KEY INTERVIEW: Avian Flu Egg Shortage Creates Opportunity for Fiberstar

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01 Jun 2015 --- The avian flu H5N2 virus that is spreading across the Midwest of the US, leading to the destruction of millions of egg-laying hens, is presenting an opportunity to one US producer of fiber-based ingredients that can be used as partial egg replacers. Until recently, Fiberstar’s Citri-Fi tapped into the market for plant-based, clean label, gluten-free alternatives and non-GM foods that maintain moisture and product integrity. Chief executive John Haen spoke to FoodIngredientsFirst about how winning a Silver Award for Most Innovative Food Ingredient in 2007 catapulted Fiberstar on to the world stage, and how today’s egg crisis puts a new spin on the business.

In the 1990s, the University of Minnesota carried out research on how to make a viable fiber ingredient from a by-product of the  industry, orange pulp. The results showed that a premium product could be made in using natural, sustainable, low-energy method and produce a product that caters to the growing demand for whole foods without any additives.

As a result of that research Fiberstar was born. The company branched out from that positive research and today it makes and markets Citri-Fi, which is a natural, healthy alternative that can be used in various food applications as a moisture management tool.

“Citri-Fi gives a superior water holding capacity and does not release moisture. This is particularly important with applications that require heating or freezing. Many other applications lose moisture and dry out but Citri-Fi gives a better moisture level and therefore, in many cases, better shelf-life,” explains Haen.

For these reasons, CitriFi is also a good egg-replacement product. Eggs are often used in food production for their moisture retention, but of course their inclusion means that a meat-free product cannot be marketed as vegan. Today, the case for egg replacement is even more poignant as the US faces a poultry industry disaster in the wake of the avian flu that is sweeping the Mid West. Eggs are in short supply due to the forced culling of nearly a quarter of farmed hens, prices are rocketing and food producers are looking for alternatives so that they can continue to produce their foods without interruption.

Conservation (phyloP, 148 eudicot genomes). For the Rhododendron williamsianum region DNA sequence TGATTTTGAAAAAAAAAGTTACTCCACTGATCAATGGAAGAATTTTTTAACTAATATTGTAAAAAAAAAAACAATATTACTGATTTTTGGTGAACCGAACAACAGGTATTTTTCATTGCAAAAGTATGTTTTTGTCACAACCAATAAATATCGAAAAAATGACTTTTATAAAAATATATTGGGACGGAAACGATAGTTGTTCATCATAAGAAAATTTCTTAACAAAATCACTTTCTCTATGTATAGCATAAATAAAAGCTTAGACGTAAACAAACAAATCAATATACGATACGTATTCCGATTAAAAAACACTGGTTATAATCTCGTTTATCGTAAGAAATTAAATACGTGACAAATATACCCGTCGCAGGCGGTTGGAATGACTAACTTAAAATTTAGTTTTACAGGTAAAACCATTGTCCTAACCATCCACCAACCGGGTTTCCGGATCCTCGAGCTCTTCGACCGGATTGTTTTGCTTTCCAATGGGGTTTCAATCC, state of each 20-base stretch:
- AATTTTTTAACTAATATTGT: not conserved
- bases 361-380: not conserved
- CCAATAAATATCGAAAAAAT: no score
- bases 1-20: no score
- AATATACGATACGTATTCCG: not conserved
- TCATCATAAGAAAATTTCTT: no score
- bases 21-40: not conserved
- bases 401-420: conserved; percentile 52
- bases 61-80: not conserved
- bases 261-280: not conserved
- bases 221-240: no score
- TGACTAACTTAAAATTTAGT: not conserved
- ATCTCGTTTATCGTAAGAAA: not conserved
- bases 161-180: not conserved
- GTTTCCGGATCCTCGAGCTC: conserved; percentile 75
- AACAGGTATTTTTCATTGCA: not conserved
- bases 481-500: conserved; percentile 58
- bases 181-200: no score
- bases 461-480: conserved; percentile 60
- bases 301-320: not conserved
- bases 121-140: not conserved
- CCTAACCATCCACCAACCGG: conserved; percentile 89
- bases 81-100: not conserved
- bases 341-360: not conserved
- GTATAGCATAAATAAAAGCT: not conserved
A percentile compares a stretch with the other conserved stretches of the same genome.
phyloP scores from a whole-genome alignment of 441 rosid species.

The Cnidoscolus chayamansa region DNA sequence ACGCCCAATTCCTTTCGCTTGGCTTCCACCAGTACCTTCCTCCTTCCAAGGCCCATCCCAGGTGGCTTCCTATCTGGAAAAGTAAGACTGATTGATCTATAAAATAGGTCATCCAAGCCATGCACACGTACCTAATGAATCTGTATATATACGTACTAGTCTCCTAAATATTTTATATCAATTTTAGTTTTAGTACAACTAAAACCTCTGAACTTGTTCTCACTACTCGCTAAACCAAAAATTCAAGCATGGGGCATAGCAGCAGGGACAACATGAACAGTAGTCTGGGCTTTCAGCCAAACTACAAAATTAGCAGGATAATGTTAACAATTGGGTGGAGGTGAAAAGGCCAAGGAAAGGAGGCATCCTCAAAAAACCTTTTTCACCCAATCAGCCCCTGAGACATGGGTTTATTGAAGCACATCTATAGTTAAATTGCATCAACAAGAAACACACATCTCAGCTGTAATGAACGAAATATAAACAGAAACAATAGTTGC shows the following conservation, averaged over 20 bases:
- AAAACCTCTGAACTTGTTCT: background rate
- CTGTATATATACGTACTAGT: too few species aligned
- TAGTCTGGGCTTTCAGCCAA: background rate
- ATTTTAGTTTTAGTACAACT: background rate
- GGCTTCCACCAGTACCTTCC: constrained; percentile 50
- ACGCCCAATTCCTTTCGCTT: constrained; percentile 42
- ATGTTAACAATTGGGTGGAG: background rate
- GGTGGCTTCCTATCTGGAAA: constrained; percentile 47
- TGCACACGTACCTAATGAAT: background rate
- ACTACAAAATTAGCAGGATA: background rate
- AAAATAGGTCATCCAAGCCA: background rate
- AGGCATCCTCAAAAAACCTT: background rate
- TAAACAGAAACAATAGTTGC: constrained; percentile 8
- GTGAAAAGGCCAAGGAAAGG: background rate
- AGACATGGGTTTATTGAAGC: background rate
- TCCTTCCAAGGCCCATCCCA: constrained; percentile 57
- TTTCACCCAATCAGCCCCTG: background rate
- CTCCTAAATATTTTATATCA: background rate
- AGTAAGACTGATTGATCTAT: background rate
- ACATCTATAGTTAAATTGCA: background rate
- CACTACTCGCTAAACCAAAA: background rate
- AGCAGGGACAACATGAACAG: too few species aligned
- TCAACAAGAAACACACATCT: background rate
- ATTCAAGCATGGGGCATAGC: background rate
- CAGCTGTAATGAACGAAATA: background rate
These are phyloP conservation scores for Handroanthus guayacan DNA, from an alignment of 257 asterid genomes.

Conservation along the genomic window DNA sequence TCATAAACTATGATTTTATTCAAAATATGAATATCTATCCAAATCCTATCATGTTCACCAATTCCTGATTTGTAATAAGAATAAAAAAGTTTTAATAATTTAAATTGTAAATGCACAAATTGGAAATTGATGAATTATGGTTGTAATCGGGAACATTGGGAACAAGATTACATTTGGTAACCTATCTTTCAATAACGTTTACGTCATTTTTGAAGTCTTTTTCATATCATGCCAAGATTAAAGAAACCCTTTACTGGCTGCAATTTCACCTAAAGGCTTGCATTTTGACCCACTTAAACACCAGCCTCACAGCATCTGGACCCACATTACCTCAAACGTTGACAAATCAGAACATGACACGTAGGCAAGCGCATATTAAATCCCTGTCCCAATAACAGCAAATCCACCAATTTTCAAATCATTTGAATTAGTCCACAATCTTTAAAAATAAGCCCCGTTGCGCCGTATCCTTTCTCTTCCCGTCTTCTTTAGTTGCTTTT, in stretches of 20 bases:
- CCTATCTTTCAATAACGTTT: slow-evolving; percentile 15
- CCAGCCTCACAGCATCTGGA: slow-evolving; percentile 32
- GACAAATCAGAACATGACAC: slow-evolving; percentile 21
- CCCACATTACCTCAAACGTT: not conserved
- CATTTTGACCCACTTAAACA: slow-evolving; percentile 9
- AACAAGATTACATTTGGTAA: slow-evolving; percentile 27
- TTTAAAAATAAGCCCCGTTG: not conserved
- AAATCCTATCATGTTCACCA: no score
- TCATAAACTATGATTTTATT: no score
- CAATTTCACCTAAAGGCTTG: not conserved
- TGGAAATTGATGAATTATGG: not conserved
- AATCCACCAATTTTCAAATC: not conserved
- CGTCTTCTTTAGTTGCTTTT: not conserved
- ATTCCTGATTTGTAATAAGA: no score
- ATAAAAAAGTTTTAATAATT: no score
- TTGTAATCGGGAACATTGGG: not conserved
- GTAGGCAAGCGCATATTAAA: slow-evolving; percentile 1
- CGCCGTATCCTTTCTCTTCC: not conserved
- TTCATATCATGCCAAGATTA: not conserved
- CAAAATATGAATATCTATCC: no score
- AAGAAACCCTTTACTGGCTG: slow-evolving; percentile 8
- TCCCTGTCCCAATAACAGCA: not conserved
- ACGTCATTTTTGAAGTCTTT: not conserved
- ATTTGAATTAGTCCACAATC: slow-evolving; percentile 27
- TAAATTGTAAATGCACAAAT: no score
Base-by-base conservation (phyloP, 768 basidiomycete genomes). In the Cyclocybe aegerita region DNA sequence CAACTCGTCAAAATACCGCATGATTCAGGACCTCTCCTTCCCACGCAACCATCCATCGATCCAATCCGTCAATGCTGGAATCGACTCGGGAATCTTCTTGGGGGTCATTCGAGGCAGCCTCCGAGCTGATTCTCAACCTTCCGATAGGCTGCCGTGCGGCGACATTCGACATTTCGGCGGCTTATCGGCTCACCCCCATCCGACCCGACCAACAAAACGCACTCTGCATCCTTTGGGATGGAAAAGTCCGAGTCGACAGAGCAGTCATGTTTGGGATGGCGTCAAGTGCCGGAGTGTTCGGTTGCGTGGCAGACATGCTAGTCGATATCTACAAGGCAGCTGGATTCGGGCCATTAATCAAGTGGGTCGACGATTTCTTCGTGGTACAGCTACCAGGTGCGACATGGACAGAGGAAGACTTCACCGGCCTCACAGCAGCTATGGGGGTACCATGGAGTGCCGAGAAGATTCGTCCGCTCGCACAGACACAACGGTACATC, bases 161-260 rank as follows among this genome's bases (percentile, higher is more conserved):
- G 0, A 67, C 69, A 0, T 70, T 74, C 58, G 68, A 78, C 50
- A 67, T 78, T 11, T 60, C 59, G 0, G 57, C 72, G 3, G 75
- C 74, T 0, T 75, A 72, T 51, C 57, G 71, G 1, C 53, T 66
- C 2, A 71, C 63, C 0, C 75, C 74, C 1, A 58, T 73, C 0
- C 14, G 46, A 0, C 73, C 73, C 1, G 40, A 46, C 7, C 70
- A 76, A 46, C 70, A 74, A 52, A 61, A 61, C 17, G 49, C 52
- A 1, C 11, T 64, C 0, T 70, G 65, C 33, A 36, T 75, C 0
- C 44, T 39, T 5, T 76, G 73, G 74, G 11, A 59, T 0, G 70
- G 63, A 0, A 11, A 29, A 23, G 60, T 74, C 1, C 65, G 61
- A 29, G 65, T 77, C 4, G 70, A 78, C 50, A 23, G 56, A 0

Fiberstar has seen an increase in enquiries in recent weeks as a result of the impending egg shortage. “Because the turn of events occurred so suddenly, heavy egg user manufacturers are proactively looking for solutions to minimize their risk. The actual supply shortage is starting to impact the market now,” says Haen. 

“Recently Fiberstar experienced a significant uptick in egg replacement requests for multiple food applications. Some of these food applications include baked goods, dressings like mayonnaise spreads and meat products like meat loaf.”

“The shortage is affecting companies like egg processors, ingredient suppliers, food service, food manufacturers and retail. The companies within the food manufacturing sector that will be impacted most are those in the bakery segment. There are other food segments that will also be looking for alternative solutions such as dairy desserts, dressings/spreads and reformed meats,” he adds.

“Using Citri-Fi can lead to an 25% reduction in the use of egg products in sauces and dressings. Egg reduction of 20% can be seen in baked goods and 100% in meat-based products,” said Haen.

Fiberstar’s newest product introduction is the Citri-Fi 125. This product is derived from citrus peel and offers additional functional benefits to the Citrus-Fi 100 series. Depending on the food product and functionality needs, Citri-Fi 125 can be used at lower levels than Citri-Fi 100 which provides cost savings.